Ever since we’ve started practicing physical distancing and following the proper precautionary measures “to flatten the curve,” there has been a lot of focus in the wellness community on the importance of paying attention to our health. Many experts have urged us to make sure we eat well, exercise, and especially to “not panic.”
Pay attention to your health! Easier said than done during a crisis
Taking care of ourselves is easier said than done during a crisis. Living in a time of uncertainty and dealing with the unknown takes a lot of faith, grit and cognitive flexibility.
In this post, I will go beyond tips of exercising at home and zooming-in our friends. Rather, I will discuss the importance of paying attention to our mental health and other determinants of health that are just as imperative, if not more so.
The Importance of Paying Attention to Our Emotional Temperature & Social Determinants of Health
Recently, I highlighted how intricately the mind and body are connected. In a recent publication I discussed that due to this fact, we need to pay as much attention to our emotional temperature as our physical, especially during this time of crisis. This is of utmost priority for those predisposed to mental health issues, because the state of our current world can be even more challenging. Unfortunately, it is often overlooked.
The United States spends the most amount of money of any industrialized world on healthcare, yet we also have the worst outcomes. Now, more than ever, we are witnessing that our world’s focus on sick care has its limits. Only when we embrace a holistic approach that focuses on keeping people healthy and resilient, will our population be able to thrive, not just pray for being able to survive.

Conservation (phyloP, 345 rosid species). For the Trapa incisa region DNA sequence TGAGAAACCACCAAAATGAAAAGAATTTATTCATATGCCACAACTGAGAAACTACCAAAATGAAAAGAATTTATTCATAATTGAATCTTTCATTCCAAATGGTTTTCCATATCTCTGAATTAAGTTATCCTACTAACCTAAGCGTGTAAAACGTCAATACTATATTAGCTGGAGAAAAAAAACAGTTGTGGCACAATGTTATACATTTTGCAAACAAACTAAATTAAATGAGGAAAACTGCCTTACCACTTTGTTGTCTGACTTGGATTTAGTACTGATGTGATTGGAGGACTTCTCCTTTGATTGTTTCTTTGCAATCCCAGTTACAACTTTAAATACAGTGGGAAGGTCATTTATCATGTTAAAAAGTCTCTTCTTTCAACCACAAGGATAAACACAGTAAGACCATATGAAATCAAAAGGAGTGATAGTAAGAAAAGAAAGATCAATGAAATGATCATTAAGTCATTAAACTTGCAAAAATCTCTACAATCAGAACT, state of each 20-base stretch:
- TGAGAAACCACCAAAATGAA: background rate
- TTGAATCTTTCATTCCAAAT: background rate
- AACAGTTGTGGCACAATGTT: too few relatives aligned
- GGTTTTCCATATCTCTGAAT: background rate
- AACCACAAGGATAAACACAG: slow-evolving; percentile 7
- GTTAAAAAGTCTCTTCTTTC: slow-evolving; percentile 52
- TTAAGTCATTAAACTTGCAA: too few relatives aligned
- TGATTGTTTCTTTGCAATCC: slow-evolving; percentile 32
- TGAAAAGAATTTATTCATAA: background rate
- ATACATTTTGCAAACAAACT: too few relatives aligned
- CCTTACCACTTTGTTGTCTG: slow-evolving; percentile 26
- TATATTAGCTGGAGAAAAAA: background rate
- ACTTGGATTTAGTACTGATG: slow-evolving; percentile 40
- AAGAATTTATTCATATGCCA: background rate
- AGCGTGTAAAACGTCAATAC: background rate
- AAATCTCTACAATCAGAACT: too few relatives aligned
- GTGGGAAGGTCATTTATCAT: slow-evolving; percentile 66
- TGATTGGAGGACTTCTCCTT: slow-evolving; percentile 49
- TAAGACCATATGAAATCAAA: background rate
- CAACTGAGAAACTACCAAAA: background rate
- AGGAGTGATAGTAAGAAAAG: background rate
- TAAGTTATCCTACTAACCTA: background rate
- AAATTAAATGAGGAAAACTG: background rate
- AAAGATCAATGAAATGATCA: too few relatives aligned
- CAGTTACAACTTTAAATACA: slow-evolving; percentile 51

In December, a Roundtable on Population Health Improvement workshop was held in New York City at NYU Langone Health. Recently, the National Academies of Sciences, Engineering, and Medicine (NASEM) released the report of the proceedings which focused on reorienting health care and the business sector priorities into health and wealth being. The discussions focused on the excessive amount of money spent on healthcare with such poor outcomes. The panelists explored how social determinants of health, such as food insecurity, economic status, and social support are sorely lacking in our medical system.
These aspects of health are intimately linked to emotional and physical well-being, but often ignored. This is highly unfortunate, as we know that social determinants of health are as important in disease risk, if not more, than lifestyle and other risk indicators. Thankfully, this is beginning to shift and more integrative models, including naturopathic and functional medicine, are reporting on research results that proves their efficacy. The report’s figure is also telling on “how the concept of value in health and business is being shifted.”
Caring for the Caregivers
If we are going to be addressing care more comprehensively, we need to address the providers and caregivers. We also need to take better care of our healthcare workers.
Even before this crisis, burnout was common among physicians. Many reported that administrative tasks, such as excessive paperwork and documentation, was a big factor that robbed them of feeling like they were making a difference with their patients. Burnout is dangerous, it takes our most talented group of healers and transforms their passion into complacency and emotional bluntness. In one post on burnout, the author writes: